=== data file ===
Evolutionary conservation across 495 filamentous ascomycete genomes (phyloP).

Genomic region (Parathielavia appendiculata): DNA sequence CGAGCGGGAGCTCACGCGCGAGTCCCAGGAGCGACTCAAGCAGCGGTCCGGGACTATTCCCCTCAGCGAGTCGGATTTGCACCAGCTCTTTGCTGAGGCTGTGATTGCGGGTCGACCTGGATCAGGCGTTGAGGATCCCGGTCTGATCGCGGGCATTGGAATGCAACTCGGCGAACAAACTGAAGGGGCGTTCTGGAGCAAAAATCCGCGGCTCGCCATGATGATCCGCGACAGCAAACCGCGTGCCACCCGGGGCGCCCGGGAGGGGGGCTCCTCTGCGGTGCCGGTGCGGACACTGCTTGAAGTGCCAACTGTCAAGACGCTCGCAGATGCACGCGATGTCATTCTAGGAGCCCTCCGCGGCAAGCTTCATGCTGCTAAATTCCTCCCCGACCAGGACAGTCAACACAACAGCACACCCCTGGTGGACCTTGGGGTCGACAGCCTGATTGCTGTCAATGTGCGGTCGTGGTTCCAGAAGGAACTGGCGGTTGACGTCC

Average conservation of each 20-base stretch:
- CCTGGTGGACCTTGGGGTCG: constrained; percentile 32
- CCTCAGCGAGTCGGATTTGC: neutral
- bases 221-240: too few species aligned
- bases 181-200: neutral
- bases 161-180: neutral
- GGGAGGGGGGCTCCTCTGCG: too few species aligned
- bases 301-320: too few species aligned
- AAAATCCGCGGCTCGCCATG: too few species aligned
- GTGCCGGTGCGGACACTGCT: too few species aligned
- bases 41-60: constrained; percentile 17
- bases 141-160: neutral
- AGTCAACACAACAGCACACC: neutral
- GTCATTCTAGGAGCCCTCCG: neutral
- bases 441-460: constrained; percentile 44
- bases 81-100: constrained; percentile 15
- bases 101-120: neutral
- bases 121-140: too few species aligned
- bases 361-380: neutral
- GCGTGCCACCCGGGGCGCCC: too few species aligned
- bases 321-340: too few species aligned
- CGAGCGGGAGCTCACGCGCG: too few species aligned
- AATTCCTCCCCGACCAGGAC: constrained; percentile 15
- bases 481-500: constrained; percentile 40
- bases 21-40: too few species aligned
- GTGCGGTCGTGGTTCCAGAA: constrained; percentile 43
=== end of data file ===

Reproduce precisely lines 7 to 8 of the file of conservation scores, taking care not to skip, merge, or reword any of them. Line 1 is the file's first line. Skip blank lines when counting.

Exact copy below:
- bases 181-200: neutral
- bases 161-180: neutral